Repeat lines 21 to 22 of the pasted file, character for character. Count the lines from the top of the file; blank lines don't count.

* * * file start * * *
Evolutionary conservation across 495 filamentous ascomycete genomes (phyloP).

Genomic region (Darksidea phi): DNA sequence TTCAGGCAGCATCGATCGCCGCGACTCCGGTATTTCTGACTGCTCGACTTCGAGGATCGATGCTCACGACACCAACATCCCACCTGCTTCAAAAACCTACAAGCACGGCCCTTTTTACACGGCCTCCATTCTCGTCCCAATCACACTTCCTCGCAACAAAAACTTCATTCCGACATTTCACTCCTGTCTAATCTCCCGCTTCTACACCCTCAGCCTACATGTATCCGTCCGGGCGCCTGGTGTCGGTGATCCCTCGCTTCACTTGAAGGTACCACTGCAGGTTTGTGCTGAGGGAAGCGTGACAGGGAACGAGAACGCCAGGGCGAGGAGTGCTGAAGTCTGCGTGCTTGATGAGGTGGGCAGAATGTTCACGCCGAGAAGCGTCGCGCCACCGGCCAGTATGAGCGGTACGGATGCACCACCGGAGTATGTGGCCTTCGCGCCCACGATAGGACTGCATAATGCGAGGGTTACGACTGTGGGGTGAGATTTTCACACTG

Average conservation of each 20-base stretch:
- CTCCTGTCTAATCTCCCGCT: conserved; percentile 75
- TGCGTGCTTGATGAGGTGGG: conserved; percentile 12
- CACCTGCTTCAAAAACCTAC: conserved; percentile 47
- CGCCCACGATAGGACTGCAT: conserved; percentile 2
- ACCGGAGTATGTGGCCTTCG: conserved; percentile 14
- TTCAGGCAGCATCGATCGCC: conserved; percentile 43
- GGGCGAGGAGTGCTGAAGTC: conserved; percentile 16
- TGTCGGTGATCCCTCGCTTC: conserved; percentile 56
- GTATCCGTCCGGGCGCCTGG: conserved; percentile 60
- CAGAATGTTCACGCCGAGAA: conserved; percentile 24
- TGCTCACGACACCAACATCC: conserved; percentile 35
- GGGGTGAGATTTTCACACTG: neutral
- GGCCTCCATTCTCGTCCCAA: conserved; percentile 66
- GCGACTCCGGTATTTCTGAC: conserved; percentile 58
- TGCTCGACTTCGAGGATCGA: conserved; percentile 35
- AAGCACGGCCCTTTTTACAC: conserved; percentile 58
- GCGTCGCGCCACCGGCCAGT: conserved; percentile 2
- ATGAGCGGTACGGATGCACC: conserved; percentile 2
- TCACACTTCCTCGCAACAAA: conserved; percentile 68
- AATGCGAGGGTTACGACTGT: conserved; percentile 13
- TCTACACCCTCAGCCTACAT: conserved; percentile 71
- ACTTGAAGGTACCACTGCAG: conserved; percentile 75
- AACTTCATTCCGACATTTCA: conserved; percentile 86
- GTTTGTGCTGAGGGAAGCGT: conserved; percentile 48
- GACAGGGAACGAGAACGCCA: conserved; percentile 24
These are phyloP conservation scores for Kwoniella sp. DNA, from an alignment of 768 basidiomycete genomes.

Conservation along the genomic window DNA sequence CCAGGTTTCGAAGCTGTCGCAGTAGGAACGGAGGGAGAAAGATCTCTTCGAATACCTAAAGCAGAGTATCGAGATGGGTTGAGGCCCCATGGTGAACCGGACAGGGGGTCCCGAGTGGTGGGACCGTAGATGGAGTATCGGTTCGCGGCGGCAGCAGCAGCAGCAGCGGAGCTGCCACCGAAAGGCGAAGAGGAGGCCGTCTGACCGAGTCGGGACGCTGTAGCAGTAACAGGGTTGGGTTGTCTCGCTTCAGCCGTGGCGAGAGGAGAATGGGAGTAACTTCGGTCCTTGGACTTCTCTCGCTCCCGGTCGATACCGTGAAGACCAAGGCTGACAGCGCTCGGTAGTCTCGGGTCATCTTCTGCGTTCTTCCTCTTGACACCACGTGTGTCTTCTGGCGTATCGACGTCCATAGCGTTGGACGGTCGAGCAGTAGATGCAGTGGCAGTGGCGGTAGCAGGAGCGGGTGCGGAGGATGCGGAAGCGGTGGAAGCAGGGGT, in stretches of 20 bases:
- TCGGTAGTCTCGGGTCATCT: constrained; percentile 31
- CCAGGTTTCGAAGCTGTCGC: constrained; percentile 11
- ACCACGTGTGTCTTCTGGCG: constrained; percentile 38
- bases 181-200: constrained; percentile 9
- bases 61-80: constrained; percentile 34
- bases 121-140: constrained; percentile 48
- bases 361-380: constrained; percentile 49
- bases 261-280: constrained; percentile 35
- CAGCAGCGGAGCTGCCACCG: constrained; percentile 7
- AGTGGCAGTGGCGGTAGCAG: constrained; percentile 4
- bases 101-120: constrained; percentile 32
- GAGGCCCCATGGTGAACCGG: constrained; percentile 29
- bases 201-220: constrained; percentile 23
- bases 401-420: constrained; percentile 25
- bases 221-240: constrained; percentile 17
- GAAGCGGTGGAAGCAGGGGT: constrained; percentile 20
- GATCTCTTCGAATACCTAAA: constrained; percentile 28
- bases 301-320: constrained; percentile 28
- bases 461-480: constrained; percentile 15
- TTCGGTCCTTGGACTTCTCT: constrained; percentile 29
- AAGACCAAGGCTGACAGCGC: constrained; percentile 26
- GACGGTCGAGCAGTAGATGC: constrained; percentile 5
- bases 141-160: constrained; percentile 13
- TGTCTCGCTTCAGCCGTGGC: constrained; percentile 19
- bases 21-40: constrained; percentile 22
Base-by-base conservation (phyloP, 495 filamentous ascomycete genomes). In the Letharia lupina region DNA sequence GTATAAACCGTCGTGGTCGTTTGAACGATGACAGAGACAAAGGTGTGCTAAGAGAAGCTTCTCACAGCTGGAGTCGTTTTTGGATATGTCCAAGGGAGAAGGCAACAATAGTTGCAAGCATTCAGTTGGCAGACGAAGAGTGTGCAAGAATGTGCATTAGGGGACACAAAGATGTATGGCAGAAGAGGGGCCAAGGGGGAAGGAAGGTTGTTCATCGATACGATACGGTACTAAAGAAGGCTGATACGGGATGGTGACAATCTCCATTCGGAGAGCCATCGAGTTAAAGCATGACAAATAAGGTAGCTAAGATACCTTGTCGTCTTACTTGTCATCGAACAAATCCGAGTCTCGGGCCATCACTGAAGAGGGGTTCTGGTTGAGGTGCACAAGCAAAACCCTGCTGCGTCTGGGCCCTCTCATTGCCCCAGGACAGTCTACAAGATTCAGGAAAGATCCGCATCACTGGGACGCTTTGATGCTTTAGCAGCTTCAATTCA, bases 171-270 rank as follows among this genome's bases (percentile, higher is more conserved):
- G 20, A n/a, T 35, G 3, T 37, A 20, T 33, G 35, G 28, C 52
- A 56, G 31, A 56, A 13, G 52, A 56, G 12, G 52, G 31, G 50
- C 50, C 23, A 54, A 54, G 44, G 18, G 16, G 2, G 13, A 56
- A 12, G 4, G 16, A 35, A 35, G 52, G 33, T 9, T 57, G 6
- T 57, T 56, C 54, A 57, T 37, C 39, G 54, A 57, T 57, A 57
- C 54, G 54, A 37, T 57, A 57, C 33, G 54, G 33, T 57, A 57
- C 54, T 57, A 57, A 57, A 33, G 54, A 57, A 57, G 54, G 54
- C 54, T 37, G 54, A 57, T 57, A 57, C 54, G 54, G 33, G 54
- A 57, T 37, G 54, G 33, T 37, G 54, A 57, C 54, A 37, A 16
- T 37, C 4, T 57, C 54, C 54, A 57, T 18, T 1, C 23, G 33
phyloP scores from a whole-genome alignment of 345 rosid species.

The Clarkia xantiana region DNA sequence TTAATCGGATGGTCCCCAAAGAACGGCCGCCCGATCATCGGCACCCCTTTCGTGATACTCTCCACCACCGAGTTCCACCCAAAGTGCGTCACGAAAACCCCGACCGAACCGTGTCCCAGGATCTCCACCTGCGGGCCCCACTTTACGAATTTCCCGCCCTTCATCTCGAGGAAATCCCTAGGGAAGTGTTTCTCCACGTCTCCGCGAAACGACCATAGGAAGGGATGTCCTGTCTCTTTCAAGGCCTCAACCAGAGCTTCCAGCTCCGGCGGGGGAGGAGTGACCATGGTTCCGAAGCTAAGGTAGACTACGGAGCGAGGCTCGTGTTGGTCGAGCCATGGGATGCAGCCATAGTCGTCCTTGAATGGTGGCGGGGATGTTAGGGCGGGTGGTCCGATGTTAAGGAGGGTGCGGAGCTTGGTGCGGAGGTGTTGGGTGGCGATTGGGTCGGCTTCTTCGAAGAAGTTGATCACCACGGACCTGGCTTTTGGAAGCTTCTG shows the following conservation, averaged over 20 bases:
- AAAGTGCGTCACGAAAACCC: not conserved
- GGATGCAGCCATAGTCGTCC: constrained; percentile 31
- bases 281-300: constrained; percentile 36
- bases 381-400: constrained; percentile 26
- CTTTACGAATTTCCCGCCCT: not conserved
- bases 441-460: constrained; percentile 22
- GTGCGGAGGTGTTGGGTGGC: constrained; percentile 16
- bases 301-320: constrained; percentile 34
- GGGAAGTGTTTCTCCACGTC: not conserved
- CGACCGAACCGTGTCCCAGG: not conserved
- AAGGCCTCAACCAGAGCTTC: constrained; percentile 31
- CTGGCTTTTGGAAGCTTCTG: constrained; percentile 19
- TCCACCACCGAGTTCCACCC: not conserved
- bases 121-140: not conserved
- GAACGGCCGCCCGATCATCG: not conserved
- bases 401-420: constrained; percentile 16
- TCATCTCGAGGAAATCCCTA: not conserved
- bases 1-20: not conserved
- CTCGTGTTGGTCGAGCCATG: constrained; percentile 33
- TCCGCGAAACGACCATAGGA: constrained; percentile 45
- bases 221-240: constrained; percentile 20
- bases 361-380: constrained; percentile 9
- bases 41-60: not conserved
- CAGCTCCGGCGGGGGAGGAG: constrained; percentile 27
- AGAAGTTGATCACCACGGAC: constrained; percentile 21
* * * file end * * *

- ATGAGCGGTACGGATGCACC: conserved; percentile 2
- TCACACTTCCTCGCAACAAA: conserved; percentile 68